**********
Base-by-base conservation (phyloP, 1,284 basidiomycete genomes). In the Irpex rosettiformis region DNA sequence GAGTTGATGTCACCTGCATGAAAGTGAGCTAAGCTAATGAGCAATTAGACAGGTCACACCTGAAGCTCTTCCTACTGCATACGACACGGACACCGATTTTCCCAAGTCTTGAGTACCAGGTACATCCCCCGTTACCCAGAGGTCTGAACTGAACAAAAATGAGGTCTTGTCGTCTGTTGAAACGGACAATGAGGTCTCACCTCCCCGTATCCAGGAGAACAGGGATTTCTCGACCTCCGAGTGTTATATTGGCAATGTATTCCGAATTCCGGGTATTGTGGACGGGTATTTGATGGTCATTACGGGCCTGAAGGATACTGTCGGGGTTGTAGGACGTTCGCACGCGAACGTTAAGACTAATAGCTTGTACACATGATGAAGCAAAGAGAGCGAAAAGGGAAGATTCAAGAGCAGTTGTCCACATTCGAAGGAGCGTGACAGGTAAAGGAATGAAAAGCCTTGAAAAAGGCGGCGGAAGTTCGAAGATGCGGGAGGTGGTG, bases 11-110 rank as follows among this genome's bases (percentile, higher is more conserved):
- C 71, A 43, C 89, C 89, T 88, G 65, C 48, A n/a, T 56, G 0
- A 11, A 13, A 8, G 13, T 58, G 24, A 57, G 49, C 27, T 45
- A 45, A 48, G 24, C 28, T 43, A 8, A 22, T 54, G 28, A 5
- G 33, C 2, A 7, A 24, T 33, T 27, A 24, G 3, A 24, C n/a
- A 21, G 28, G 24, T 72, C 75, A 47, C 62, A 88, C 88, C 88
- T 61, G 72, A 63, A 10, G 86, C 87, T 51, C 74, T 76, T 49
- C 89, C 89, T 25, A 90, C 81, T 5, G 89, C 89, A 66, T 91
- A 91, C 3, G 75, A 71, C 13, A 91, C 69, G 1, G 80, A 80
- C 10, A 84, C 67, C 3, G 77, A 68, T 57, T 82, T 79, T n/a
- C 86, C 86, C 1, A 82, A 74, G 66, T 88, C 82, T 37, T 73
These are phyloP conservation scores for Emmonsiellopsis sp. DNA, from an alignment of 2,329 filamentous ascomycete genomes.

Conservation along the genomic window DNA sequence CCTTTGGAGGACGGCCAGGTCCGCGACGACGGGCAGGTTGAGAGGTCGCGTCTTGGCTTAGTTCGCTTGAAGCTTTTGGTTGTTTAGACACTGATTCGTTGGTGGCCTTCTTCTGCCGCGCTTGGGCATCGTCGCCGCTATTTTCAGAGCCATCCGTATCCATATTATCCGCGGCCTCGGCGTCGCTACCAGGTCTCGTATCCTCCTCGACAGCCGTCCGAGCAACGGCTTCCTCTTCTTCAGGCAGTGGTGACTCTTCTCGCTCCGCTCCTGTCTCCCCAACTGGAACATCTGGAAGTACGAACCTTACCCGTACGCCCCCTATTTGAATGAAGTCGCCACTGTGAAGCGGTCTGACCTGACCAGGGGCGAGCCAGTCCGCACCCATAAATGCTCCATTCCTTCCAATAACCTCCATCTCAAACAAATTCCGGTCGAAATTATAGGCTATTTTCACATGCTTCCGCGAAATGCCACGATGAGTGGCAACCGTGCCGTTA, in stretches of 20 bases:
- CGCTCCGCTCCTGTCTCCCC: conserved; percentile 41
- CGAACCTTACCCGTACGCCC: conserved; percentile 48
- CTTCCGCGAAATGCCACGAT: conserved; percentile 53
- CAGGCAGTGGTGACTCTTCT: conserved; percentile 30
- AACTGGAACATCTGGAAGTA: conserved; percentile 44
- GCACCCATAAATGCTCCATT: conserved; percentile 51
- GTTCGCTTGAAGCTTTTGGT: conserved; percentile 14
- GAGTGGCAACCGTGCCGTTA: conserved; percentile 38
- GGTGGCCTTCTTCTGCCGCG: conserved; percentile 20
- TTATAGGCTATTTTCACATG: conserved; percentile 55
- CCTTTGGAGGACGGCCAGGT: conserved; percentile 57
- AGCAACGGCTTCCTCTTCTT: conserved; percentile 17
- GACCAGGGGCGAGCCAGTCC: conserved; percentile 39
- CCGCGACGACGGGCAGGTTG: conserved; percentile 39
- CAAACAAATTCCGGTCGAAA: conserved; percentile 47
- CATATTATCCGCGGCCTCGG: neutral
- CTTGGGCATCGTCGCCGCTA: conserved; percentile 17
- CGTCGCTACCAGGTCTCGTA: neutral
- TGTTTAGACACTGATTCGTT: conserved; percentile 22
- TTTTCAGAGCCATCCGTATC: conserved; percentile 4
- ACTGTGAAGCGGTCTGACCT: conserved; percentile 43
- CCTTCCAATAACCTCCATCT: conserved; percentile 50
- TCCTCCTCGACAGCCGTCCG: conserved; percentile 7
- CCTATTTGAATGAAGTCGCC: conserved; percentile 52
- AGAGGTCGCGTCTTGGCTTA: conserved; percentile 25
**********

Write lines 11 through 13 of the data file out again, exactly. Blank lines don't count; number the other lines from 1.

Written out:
- C 86, C 86, C 1, A 82, A 74, G 66, T 88, C 82, T 37, T 73
These are phyloP conservation scores for Emmonsiellopsis sp. DNA, from an alignment of 2,329 filamentous ascomycete genomes.

Conservation along the genomic window DNA sequence CCTTTGGAGGACGGCCAGGTCCGCGACGACGGGCAGGTTGAGAGGTCGCGTCTTGGCTTAGTTCGCTTGAAGCTTTTGGTTGTTTAGACACTGATTCGTTGGTGGCCTTCTTCTGCCGCGCTTGGGCATCGTCGCCGCTATTTTCAGAGCCATCCGTATCCATATTATCCGCGGCCTCGGCGTCGCTACCAGGTCTCGTATCCTCCTCGACAGCCGTCCGAGCAACGGCTTCCTCTTCTTCAGGCAGTGGTGACTCTTCTCGCTCCGCTCCTGTCTCCCCAACTGGAACATCTGGAAGTACGAACCTTACCCGTACGCCCCCTATTTGAATGAAGTCGCCACTGTGAAGCGGTCTGACCTGACCAGGGGCGAGCCAGTCCGCACCCATAAATGCTCCATTCCTTCCAATAACCTCCATCTCAAACAAATTCCGGTCGAAATTATAGGCTATTTTCACATGCTTCCGCGAAATGCCACGATGAGTGGCAACCGTGCCGTTA, in stretches of 20 bases: